It’s not always possible to use all your photos when you take them, so it is important to have good back-up systems in place. Ian Plant describes the tools he uses to prevent losing any of his unpolished masterpieces
Unfortunately, I can’t spend every living moment in the field making photographs, although I do try my very best. Truth be told, I spend more time stuck in the home office than I care to admit. When I’m not busy writing articles or eBooks, I manage to fill the never-ending need for new images by diving into my digital dumpster – my six terabyte collection of raw files created over the past ten years as a professional photographer. As it turns out, every now and then I manage to find a few unprocessed diamonds in the rough.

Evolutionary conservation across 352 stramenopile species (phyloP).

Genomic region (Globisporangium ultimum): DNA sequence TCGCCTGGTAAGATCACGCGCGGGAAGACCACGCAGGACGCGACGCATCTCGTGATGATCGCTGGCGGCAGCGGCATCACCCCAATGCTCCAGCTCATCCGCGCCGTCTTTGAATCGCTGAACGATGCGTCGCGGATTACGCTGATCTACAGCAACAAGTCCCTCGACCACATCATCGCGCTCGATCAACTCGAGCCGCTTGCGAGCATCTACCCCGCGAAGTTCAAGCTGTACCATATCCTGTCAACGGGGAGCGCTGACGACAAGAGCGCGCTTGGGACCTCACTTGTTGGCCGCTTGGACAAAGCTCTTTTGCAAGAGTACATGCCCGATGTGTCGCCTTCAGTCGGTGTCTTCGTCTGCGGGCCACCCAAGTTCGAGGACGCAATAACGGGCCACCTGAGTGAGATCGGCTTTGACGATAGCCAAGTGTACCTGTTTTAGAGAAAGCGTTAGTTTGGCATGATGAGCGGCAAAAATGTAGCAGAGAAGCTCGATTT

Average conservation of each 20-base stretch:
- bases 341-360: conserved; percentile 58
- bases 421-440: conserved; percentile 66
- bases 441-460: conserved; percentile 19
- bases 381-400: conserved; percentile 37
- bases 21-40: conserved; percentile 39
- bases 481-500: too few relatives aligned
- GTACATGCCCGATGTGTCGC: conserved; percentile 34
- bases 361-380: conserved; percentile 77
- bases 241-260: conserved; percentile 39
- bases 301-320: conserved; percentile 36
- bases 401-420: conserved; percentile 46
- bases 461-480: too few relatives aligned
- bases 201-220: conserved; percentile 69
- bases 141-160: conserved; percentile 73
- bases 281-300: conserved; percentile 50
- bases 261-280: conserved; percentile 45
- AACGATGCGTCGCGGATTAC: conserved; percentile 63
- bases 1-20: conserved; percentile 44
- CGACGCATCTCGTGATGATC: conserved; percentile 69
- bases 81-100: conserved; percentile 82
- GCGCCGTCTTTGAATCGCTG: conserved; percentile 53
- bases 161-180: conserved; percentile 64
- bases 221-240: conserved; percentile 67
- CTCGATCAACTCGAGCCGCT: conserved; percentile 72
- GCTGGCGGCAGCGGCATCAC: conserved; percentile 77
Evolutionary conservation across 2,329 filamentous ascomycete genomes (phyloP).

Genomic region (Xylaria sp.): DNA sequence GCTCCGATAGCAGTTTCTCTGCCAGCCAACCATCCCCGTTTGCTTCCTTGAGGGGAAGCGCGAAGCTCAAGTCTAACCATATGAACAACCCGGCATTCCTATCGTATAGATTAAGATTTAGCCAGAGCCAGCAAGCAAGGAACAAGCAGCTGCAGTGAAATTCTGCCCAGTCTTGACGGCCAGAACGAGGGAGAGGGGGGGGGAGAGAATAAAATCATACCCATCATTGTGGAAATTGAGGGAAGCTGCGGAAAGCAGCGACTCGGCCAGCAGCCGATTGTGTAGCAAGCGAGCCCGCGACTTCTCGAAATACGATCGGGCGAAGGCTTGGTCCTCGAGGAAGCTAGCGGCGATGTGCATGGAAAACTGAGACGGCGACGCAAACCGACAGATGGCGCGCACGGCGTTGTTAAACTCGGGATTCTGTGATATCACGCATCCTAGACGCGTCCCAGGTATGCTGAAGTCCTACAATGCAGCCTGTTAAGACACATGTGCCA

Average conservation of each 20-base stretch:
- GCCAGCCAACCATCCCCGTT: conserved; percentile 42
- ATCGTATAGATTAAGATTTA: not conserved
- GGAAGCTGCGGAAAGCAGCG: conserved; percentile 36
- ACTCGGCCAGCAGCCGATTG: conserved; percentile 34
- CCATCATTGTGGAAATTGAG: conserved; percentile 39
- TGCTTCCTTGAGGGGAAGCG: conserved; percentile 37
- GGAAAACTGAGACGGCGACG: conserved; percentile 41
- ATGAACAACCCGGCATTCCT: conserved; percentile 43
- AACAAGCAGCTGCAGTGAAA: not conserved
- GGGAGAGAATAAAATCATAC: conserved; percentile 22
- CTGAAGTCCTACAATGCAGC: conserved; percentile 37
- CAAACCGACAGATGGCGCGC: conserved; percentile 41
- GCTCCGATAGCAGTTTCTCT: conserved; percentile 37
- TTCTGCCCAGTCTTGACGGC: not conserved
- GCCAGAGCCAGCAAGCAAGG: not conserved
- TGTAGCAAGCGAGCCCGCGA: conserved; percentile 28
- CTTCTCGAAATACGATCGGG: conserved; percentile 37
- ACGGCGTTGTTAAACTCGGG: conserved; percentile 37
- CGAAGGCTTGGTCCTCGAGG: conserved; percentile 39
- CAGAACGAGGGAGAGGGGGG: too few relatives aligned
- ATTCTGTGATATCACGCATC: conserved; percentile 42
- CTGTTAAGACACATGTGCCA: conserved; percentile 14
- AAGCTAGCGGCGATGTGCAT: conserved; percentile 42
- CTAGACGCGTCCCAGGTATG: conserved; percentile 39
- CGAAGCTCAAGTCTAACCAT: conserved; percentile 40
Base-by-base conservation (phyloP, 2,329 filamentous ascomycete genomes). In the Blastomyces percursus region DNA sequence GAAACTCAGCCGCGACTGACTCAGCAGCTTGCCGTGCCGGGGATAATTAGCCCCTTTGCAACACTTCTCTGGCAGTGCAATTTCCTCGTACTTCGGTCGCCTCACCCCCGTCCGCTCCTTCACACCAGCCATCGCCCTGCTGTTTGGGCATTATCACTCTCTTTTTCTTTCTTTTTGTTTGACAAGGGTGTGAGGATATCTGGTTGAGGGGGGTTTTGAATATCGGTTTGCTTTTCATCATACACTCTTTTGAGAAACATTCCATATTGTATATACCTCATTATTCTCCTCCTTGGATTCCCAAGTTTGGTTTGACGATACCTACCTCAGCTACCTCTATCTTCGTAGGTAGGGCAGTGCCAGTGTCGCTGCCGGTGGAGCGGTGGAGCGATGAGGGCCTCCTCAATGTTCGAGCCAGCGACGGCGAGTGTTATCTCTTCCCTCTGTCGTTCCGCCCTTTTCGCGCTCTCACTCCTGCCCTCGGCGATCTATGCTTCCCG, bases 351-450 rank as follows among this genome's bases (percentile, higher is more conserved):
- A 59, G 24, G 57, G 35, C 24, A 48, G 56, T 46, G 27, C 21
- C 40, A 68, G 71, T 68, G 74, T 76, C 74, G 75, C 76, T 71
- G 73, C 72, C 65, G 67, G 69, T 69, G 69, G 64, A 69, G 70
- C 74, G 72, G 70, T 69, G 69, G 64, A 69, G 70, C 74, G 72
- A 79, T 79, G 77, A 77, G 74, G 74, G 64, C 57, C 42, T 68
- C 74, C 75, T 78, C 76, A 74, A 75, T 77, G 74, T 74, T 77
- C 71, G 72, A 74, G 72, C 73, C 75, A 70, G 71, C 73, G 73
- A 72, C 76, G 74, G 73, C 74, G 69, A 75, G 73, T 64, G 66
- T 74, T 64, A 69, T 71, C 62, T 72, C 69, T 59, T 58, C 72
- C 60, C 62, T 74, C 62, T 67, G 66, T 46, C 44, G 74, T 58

Because the collection is too big to store on my desktop computer, I used to keep my raw files on a bunch of external hard drives (with an extra set of drives to back up the files in case of drive failure). Over the years, this informal system has morphed into a …
Read this and many more articles in High Definition inside Issue 62 of Landscape Photography Magazine.